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Duke professor of biomedical engineering Nenad Bursac is learning how muscles can recover from injury, by using stem cells to create new muscles from scratch.
Ken Kingery: Hello, and welcome to Rate of Change, a podcast from Duke Engineering dedicated to the ingenious ways that engineers are solving society's toughest problems. My name is Ken Kingery. I'm a science writer for Duke Engineering and all-around general nerd.
Michaela Kane: I am Michaela Kane. I am a science writer for Duke University's Department of Biomedical Engineering, and I am also a resident nerd. Today we are going to talk about building muscle.
Ken Kingery: But we're not talking about building the muscle in a gym. We're talking about building muscle in a laboratory, which is actually a lot harder than doing it at a gym, no matter what your personal trainer might say.
Michaela Kane: Growing muscle in a lab has all kinds of different uses. You could use it to test drugs for different diseases, and you could grow a bunch of it to implant into patients suffering from an injury or a degenerative disease, but there's just as many hoops to jump through first before you can even start dreaming about these sorts of applications.
Ken Kingery: To get to some of those, let's find out who we're talking to today.
Nenad Bursac: I am Nenad Bursac, and I'm a professor of biomedical engineering at Duke University. My lab is involved in finding ways to treat different kinds of skeletal and heart muscle diseases. We are growing muscle cells. We either have these cells obtained from patients or from human donors, or we make these cells starting from scratch. In my lab, that's usually done starting from stem cells.
Ken Kingery: Now, when he says stem cells, what he means is induced pluripotent stem cells. These aren't the controversial ones that you usually hear about all over the news. Instead, these are cells that are actually taken from adults and reverted back to a primordial state.
Michaela Kane: The ability to basically take these cells back to square one is so powerful and potentially transformational to medicine that it won the Nobel Prize just six years after it was first accomplished.
News Reel: [The Nobel Assembly at Karolinska Institute has today decided to award the Nobel Prize in Physiology or Medicine 2012 jointly to John B. Gurdon and Shinya Yamanaka. ].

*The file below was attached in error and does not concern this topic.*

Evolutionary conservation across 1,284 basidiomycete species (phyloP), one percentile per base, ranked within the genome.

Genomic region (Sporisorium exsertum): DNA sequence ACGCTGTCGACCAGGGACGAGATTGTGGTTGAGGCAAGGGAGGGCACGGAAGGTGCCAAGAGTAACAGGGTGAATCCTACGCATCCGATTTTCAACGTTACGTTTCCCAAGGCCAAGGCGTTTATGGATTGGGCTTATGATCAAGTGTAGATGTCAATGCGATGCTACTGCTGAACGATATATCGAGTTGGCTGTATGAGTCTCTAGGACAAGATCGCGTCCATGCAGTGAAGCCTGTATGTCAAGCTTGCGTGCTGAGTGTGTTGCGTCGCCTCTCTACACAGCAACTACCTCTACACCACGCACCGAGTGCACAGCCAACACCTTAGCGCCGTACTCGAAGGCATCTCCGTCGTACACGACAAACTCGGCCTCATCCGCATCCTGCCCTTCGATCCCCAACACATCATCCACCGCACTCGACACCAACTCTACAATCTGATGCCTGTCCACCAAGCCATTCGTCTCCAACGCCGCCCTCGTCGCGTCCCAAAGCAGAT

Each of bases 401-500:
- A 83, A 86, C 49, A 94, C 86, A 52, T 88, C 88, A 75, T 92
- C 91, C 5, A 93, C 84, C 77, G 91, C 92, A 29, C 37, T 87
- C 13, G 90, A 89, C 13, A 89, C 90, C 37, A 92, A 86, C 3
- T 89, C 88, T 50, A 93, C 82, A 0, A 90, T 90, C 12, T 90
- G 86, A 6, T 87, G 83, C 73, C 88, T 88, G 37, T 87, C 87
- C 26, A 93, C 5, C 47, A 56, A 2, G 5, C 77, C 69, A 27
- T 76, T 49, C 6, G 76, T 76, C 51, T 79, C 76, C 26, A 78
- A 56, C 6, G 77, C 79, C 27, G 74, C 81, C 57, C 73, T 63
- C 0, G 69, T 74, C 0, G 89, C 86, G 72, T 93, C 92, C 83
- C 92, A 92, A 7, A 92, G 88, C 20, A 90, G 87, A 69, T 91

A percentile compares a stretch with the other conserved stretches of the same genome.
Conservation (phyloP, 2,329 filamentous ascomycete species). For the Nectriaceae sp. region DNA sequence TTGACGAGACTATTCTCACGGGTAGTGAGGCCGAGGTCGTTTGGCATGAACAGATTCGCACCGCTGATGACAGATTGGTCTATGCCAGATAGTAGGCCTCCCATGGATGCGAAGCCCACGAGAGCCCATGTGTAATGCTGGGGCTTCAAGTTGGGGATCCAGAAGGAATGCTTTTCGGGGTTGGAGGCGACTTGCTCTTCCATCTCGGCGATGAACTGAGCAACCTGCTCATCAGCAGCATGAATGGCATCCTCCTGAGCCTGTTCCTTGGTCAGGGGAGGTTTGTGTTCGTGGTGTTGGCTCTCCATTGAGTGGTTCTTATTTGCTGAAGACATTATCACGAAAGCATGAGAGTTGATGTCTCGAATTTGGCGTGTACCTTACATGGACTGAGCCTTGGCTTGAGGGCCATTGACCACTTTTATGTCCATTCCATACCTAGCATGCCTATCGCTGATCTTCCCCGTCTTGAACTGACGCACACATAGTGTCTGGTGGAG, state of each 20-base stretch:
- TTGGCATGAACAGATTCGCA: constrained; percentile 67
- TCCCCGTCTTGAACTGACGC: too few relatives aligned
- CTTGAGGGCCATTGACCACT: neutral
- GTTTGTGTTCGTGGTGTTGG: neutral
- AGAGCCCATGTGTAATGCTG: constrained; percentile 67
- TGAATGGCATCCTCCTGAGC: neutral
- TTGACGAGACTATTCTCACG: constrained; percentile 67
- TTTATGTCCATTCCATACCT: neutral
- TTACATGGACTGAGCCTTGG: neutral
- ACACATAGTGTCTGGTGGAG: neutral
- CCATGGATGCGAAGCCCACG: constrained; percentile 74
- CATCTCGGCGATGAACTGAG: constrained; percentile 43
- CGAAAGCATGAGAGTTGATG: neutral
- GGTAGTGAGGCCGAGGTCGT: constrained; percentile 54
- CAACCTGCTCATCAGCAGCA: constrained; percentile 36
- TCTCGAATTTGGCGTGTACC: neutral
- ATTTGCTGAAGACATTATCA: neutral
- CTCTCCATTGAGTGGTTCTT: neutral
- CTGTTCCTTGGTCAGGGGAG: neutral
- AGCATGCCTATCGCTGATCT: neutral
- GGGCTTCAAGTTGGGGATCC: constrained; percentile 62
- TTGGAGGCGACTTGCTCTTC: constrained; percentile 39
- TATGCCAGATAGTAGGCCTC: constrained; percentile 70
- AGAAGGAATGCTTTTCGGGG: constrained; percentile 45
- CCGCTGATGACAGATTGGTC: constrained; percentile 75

News Reel: [What does this mean, and how great is the potential for using adult stem cells?]
News Reel: [Well, one expert says it's potentially revolutionary. [Trace 00:00:02:18], let me explain to you what we're talking about here. It's called IPS. That stands for induced pluripotent stem cells. That's the technical name, but what really matters here is IPS, one day, might literally be able to save your life.]
Michaela Kane: For reference, it took Watson and Crick nine years to win the prize after discovering DNA, and that itself was one of the fastest turnaround times for the Nobel Prize.
Ken Kingery: Now let's go back to Professor Bursac to learn about how this incredible breakthrough has affected his research.
Nenad Bursac: You go from a cell that's well differentiated. It has its function, it's within the body like a blood cell or a skin cell, and then you add these factors that make it younger, much, much younger to almost an embryonic state where the cells and these pluripotent stem cells can become almost any cell in our body.
Ken Kingery: When you say growing cells, when I think about growing cells, I think about bacteria in a soup, and they just proliferate uncontrollably. Do human cells do the same thing if you just put them in some sugar water?
Nenad Bursac: Yeah, so—sugar water. Yeah, so it's basically like a sugar water. It does have sugars. It has glucose that we all use all the time every day but also has some proteins and some other minerals. The human cells within this soup are actually growing well depends on the soup and depends on the cell type. In our own lab, we are mostly interested in getting it to become skeletal muscle cells or heart muscle cells, so the cells that contract in our body and do the work.
Ken Kingery: Are those two types of cells, skeletal muscle and heart cells, are those harder to get the pluripotent stem cells to get to than other types?
Nenad Bursac: Well, I guess every cell type has its challenges. I think, at this moment, most of the investigators in the world have managed to get almost any existing cell type in the body starting from these cells. Some have more challenges and more steps. Others have less challenges and less cell steps. For example, I would say the skeletal muscle cells, at this moment, are harder to derive than the heart muscle cells.
Michaela Kane: What specifically makes them harder to derive than the heart muscle cells?
Nenad Bursac: When we start from these pluripotent stem cells and let them become any cell faith just spontaneously, some of these cells will become heart muscle cells, but almost none of these cells will spontaneously turn into skeletal muscle cells. Within almost 8 to 10 days, you can have a heart muscle cell made and spontaneously contracting, and you can see it in a dish. Skeletal muscle cells, it takes weeks. Yeah, it's always been a kind of a puzzling thing why heart muscle cells is much easier to make than the skeletal muscle cell.
Michaela Kane: According to Dr. Bursac, since the pluripotent stem cells were first used in 2006, there's been an influx of tens of thousands of researchers into the field of regenerative medicine, and all of these researchers have been trying to figure out new ways to use these pluripotent stem cells to replicate tissues, organs, and cells within our own body. However, that's no easy feat.
Ken Kingery: With tens of thousands of people all around the world trying to use these things to improve the quality of life, they're not all doing the same thing. There's a lot of work that's being done to create little tiny pieces of tissue that can be used to explore for new types of drugs and also to be used for individual patients to see what types of treatments would work best for them, but Professor Bursac is trying to grow entire pieces of muscle. The question is how many people are trying to do that?
Nenad Bursac: Well, I think there is a significant number of researchers trying to coax cells and make them into functional tissues, right? Being able to make pluripotent stem cells, for example, into heart muscle cells is a relatively standard procedure at this point. Then how you use them after that is a question.